Kingfish said...

What do I think? Here is where my head is right now.

GE recently moved from its Connecticut headquarters that served it for many years. The search for a new site lasted for a long time. There is literally nothing the state could have done to land that plum. We don't have the higher education that is what GE expects. We don't have the educational systems anywhere in the state to serve their employees and I seriously doubt our A schools can compare with public schools in the Northeast. We probably don't have the workforce to provide what GE would need, either. We couldn't have paid them to come regardless of how much money we threw at them. Think about that.

I have no faith in either party right now to change that situation. The culture of cronyism and corruption is too embedded on both sides. The racial strife just amplifies our flaws even moreso.

Meanwhile our homegrown businesses sell out and they become corporate satellites that care less about the communities they serve and are always at risk of consolidation.

Anonymous said...

KF, you pretty much hit the right spots.
Neither party is going to do a damn thing for the people. Why should they? We keep electing life long politicians that do not know anything about the common people and care even less. They have the other party to blame for all bad things. The people seem to be good with that as their party does exactly the same thing they complain about the other party doing.

Education in Ms. is a joke. The educated people that might move into Ms. become the same as the native people after a short time. Before I came to Ms. I was an educated person that could carry on a conversation with most people. IQ-132. Now I sound like a grade school drop out.

A good % of Ms. people do not have the mind set to hold down a regular job. They just don't like to work. We are a welfare state.

Nothing will change until we get a hold on crime. We will not be able to do that as long as our future leasers come from the dregs of society. With the birth rate what it is for educated working honest people compared to the birth rate for the uneducated, welfare riding, criminal type of people, things are not going to get better.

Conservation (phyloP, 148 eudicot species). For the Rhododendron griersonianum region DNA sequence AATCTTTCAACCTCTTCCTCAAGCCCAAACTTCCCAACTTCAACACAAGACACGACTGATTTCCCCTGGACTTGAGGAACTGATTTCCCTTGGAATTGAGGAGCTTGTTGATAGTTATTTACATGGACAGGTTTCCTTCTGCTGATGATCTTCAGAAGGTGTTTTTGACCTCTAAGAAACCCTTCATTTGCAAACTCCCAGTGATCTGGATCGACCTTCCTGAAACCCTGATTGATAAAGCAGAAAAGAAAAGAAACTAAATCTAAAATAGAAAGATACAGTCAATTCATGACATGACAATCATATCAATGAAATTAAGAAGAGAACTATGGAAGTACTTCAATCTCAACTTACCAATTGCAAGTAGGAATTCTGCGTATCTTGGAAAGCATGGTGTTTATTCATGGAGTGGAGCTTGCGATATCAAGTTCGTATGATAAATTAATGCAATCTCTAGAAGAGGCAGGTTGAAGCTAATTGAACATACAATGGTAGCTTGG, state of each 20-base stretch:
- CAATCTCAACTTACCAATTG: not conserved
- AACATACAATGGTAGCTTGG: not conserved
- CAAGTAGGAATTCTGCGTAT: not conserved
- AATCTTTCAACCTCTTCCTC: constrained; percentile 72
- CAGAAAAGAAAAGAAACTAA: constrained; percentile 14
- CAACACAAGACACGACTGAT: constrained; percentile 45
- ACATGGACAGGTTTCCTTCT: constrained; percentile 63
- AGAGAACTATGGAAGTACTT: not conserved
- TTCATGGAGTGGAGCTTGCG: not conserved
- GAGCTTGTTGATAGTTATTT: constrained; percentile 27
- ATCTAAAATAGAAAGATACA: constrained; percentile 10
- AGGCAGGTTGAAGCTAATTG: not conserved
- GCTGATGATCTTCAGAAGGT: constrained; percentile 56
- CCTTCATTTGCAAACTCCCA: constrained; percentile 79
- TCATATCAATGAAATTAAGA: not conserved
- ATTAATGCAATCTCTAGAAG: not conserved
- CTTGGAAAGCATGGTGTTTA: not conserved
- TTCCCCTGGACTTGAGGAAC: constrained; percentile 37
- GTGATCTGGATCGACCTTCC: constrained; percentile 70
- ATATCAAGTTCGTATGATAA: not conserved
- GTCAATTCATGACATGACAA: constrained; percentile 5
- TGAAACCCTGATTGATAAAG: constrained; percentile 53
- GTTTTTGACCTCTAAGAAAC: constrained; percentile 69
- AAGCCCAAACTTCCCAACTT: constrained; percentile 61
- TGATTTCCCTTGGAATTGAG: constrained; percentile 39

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Trollfest '09

Trollfest '07 was such a success that Jackson Jambalaya will once again host Trollfest '09. Catch this great event which will leave NE Jackson & Fondren in flames. Othor Cain and his band, The Black Power Structure headline the night while Sonjay Poontang returns for an encore performance. Former Frank Melton bodyguard Marcus Wright makes his premier appearance at Trollfest singing "I'm a Sweet Transvestite" from "The Rocky Horror Picture Show." Kamikaze will sing his new hit, “How I sold out to da Man.” Robbie Bell again performs: “Mamas, don't let your babies grow up to be Bells” and “Any friend of Ed Peters is a friend of mine”. After the show, Ms. Bell will autograph copies of her mug shot photos. In a salute to “Dancing with the Stars”, Ms. Bell and Hinds County District Attorney Robert Smith will dance the Wango Tango.

Wrestling returns, except this time it will be a Battle Royal with Othor Cain, Ben Allen, Kim Wade, Haley Fisackerly, Alan Lange, and “Big Cat” Donna Ladd all in the ring at the same time. The Battle Royal will be in a steel cage, no time limit, no referee, and the losers must leave town. Marshand Crisler will be the honorary referee (as it gives him a title without actually having to do anything).